Senator SIEWERT: The reason I am asking is that if people are on it voluntarily then it changes their opinion of income management compared with if they had been on it compulsorily. Would that therefore not affect whether they said it was a positive or a negative experience in their community? You are asking about a matter of opinion.

Dr Schneider : That is possible, but I cannot really comment on what the respondents are thinking.

Senator SIEWERT: It seems to me that it is a fundamental thing in the design of the questionnaire and of what you take out of the questionnaire in terms of whether income management has a positive or a negative effect. That seems very fundamental to me: whether people have chosen themselves to be on income management or whether they have been forced onto it.

Ms Hefren-Webb : Looking at the findings from the ORIMA study in 2010 in Western Australia, certainly the people who were on voluntarily had a higher agreement and a feeling that the policy worked. But by no means was that stark. We still had some people who were on voluntarily who said it had not actually improved things much. But close to a majority of those who were on income management compulsorily in Western Australia said it had improved their lives and the lives of their families. So I take the point that we are pulling two groups together in this small survey, but I would say the story about who is going to say they think it has improved their lives is not black and white.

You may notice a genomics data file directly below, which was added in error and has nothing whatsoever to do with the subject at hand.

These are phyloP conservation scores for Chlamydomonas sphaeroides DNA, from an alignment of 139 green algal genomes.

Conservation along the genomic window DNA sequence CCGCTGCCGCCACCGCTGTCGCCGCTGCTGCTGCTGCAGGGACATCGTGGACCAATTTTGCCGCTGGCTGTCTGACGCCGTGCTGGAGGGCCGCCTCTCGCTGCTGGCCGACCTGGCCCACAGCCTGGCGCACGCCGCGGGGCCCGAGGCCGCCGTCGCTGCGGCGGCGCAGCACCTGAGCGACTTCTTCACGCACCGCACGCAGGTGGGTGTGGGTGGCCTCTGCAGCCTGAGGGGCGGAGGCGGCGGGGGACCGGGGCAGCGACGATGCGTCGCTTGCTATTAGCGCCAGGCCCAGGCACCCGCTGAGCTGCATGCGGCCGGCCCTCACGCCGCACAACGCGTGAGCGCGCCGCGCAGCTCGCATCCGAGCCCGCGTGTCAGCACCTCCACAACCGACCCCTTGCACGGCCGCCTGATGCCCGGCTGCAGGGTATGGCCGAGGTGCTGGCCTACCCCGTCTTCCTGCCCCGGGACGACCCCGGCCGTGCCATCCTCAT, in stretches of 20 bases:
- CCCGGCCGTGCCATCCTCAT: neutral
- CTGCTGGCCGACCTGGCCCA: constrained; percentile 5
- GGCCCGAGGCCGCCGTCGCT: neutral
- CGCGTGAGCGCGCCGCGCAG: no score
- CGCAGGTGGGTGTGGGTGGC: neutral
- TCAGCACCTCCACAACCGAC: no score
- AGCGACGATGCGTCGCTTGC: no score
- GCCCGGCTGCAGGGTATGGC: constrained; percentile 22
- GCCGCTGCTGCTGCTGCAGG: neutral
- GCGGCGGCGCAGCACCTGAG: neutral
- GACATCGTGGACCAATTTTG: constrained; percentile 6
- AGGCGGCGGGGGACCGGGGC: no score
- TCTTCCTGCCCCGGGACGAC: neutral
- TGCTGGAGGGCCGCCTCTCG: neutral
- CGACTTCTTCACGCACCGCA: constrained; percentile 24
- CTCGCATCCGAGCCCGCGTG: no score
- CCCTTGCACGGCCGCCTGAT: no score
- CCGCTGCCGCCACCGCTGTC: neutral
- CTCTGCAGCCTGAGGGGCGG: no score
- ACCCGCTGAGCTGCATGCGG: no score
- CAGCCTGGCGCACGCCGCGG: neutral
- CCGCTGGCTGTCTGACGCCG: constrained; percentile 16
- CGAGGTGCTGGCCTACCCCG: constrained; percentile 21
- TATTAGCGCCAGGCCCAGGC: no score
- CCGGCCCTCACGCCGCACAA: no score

Senator SIEWERT: I wonder about the value of putting the question in if you are not actually going down to that final level of detail, other than for PR around income management—and I will come to another question related to that in a minute. What is the point of putting it in if you are not actually investigating this issue properly?

Mr McBride : The study is fundamentally about looking at the children. It is not designed around income management; it is designed around looking at what is happening to Indigenous children in Indigenous communities. These questions were designed very much with children front and centre; it is more about the children's outcomes than the various questions were.

Senator SIEWERT: Again, why put the question in in the way it is worded—with the inferences that are drawn from it and what has been fed to the media—around income management?

Mr McBride : Getting back to the children: are the children of people on income management better off as a result? If the focus is the children then that seems to me to be an appropriate question.

Senator SIEWERT: It is not the question that is asked, though, around that. It is: 'Has it had a positive impact on the community?'

Mr McBride : It is: 'Do you think income management is a good or a bad thing for your family?' There are two questions.

Senator SIEWERT: Yes, there are two questions. One is: 'Is it positive or negative for your community?'

Mr McBride : Once again, if you are looking at it from the point of view of the child, you want the children to grow up in a safely functioning community. So it is arguably an appropriate question to ask if your focus is the child rather than an evaluation of income management. It gives you insight into income management but the focal point of this study is always the children, and the questions are designed from the perspective.